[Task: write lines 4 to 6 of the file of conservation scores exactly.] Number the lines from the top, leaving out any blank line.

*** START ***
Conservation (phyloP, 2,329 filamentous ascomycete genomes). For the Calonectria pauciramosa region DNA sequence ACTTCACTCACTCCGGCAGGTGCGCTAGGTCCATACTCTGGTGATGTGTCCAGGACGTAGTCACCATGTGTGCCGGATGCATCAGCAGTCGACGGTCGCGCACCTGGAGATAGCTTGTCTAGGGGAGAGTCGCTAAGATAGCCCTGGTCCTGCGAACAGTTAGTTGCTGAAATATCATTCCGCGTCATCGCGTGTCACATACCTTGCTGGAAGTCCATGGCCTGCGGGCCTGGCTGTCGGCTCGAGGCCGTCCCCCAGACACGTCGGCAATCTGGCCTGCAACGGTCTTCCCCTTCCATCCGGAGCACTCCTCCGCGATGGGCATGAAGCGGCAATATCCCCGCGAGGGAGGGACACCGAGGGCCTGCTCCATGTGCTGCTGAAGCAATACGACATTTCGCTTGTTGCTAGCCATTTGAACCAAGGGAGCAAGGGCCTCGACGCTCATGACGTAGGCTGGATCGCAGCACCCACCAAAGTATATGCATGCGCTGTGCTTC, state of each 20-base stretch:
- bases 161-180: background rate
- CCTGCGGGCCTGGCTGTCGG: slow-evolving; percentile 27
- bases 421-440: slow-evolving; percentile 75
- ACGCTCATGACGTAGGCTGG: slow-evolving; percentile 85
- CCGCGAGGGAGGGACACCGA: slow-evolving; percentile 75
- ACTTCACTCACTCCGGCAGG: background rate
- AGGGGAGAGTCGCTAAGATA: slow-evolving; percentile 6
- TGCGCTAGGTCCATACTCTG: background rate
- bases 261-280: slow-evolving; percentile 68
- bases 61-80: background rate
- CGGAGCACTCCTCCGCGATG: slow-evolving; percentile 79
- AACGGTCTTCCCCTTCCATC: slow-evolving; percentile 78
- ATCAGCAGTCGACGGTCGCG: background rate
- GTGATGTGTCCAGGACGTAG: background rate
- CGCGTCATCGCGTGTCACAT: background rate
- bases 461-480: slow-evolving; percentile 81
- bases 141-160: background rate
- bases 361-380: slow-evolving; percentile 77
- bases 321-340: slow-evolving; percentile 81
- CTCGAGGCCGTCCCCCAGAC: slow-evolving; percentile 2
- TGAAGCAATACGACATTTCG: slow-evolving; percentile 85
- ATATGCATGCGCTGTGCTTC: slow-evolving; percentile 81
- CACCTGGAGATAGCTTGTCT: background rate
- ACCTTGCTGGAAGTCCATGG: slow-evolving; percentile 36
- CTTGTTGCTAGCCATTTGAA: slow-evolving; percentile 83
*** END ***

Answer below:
- bases 421-440: slow-evolving; percentile 75
- ACGCTCATGACGTAGGCTGG: slow-evolving; percentile 85
- CCGCGAGGGAGGGACACCGA: slow-evolving; percentile 75